Nov. 4: The National Archives Office of Inspector General contacts a prosecutor at the Department of Justice and informs him about the documents — which bear classified markings and are now secured in a National Archives facility. The office of the Penn Biden Center “was not authorized for storage of classified documents,” Attorney General Merrick Garland says in remarks on Jan. 12.
Nov. 9: The FBI begins “an assessment, consistent with standard protocols, to understand whether classified information had been mishandled in violation of federal law,” Garland says.
Nov. 14: Garland taps U.S. Attorney for the Northern District of Illinois John R. Lausch Jr. to conduct an initial review related to “the possible unauthorized removal and retention of classified documents or other records” at the Penn Biden Center. The New York Times, citing “a person familiar with the situation,” later reports that Lausch, who was nominated to be a U.S. attorney by Trump in 2017, was chosen because his work was more likely to be viewed as “impartial.”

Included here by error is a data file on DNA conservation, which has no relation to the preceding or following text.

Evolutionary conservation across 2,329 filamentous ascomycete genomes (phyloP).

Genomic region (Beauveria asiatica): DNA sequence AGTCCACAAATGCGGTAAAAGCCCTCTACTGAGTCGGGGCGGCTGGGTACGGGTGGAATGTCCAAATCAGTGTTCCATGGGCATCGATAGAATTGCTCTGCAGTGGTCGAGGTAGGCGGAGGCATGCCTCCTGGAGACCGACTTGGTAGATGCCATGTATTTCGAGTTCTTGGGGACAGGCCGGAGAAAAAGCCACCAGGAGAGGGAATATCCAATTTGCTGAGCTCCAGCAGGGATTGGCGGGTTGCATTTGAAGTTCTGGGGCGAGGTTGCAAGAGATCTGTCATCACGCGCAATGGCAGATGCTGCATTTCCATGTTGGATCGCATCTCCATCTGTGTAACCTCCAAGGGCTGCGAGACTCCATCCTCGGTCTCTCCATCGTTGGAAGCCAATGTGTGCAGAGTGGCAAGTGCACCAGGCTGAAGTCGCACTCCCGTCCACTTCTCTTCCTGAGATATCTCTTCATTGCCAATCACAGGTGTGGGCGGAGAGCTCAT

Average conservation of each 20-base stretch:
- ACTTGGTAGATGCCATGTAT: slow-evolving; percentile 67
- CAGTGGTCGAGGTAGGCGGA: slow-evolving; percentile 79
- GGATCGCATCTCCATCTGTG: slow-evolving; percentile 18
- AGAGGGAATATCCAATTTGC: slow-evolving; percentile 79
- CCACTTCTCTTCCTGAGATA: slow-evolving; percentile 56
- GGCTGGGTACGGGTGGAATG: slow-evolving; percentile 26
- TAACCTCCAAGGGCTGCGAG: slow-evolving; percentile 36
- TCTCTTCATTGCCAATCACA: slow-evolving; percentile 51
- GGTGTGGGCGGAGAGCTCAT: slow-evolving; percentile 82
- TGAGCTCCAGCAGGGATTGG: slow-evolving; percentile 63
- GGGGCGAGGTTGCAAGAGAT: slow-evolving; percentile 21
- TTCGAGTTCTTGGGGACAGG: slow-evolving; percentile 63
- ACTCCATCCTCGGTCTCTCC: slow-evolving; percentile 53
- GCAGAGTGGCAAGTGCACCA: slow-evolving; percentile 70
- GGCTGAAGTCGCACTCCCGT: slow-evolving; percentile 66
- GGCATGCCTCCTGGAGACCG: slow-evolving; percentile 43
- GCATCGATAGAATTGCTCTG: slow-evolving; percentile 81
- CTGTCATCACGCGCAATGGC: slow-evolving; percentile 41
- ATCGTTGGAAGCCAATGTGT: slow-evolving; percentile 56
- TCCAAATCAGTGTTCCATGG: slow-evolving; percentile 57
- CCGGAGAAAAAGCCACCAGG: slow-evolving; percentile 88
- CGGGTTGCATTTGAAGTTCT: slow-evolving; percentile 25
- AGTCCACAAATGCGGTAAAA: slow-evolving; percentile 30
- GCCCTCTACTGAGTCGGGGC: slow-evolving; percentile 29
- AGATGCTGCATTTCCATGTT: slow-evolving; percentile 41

Dec. 20: Biden’s personal counsel informs Lausch that additional documents from Biden’s time as vice president bearing classification markings have been found in the garage of Biden’s home in Wilmington, Delaware. The FBI takes possession of the documents, Garland revealed at a Jan. 12 press conference.
Jan. 5: Lausch briefs Garland on the results of his investigation and recommends a special counsel be appointed to investigate further. As we wrote in our story “What to Know About the Special Counsels Investigating Trump and Biden,” a special counsel is someone appointed by the attorney general when “investigation or prosecution of that person or matter by a United States Attorney’s Office or litigating Division of the Department of Justice would present a conflict of interest for the Department or other extraordinary circumstances,” according to Justice Department regulations.